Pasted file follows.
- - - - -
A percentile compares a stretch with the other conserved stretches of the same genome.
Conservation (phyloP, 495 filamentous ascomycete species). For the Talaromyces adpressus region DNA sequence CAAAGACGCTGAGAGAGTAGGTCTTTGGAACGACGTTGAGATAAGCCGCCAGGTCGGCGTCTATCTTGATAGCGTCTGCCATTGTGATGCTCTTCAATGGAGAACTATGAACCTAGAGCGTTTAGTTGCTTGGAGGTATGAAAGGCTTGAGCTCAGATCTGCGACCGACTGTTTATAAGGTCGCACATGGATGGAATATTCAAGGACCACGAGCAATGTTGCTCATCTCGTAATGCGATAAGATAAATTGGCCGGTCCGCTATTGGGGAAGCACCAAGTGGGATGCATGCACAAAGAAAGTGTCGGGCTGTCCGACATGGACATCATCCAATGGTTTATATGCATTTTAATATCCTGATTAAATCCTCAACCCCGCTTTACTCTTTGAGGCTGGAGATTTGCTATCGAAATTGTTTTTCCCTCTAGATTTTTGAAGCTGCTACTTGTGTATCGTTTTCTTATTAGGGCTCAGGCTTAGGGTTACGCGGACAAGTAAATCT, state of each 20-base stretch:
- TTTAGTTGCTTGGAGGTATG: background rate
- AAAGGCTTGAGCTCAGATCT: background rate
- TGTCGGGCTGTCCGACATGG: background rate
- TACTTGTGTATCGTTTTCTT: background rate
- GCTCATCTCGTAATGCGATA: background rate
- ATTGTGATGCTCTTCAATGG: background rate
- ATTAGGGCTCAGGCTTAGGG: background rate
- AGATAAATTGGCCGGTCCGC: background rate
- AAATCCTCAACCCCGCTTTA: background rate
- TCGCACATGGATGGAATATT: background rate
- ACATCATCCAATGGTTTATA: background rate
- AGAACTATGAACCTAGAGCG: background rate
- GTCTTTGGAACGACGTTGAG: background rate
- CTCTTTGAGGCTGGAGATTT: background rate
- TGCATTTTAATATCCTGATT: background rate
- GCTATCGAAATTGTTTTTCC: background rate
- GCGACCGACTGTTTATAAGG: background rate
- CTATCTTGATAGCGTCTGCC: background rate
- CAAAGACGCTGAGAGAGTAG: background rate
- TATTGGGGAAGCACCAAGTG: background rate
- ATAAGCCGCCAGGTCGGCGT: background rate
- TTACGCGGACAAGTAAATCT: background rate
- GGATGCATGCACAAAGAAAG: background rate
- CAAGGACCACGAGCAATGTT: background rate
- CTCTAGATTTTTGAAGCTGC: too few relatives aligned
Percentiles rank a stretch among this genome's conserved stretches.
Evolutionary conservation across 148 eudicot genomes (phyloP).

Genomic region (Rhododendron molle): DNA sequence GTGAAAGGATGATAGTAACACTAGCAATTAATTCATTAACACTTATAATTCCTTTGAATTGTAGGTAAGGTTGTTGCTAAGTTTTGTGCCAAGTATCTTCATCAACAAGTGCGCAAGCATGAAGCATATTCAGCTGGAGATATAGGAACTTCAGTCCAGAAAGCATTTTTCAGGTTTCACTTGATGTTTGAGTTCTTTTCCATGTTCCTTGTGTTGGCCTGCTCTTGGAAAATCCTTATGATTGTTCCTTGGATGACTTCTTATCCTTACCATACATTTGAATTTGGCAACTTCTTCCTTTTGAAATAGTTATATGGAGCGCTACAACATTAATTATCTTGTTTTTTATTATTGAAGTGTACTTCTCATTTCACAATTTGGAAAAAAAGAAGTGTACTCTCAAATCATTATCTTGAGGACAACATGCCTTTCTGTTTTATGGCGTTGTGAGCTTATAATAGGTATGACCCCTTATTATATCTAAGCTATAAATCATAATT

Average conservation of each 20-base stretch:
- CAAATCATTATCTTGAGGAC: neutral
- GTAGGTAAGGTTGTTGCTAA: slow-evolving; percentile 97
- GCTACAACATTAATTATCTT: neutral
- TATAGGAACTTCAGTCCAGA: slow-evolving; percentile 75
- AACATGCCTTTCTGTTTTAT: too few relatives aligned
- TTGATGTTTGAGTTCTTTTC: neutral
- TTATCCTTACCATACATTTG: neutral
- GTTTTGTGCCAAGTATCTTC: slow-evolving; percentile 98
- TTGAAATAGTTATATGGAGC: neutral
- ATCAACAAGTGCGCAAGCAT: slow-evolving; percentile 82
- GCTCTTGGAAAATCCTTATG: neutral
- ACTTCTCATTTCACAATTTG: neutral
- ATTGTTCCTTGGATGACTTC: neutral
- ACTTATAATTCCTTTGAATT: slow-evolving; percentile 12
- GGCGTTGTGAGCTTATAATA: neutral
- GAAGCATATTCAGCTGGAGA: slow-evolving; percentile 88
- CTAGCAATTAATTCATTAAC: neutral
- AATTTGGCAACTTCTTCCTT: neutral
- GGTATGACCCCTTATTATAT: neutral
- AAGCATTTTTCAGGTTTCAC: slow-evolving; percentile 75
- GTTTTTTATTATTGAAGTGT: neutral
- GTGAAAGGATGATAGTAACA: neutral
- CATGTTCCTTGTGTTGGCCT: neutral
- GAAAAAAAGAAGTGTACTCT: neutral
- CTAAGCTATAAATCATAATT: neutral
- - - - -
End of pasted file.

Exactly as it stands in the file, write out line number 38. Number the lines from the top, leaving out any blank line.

- TTATCCTTACCATACATTTG: neutral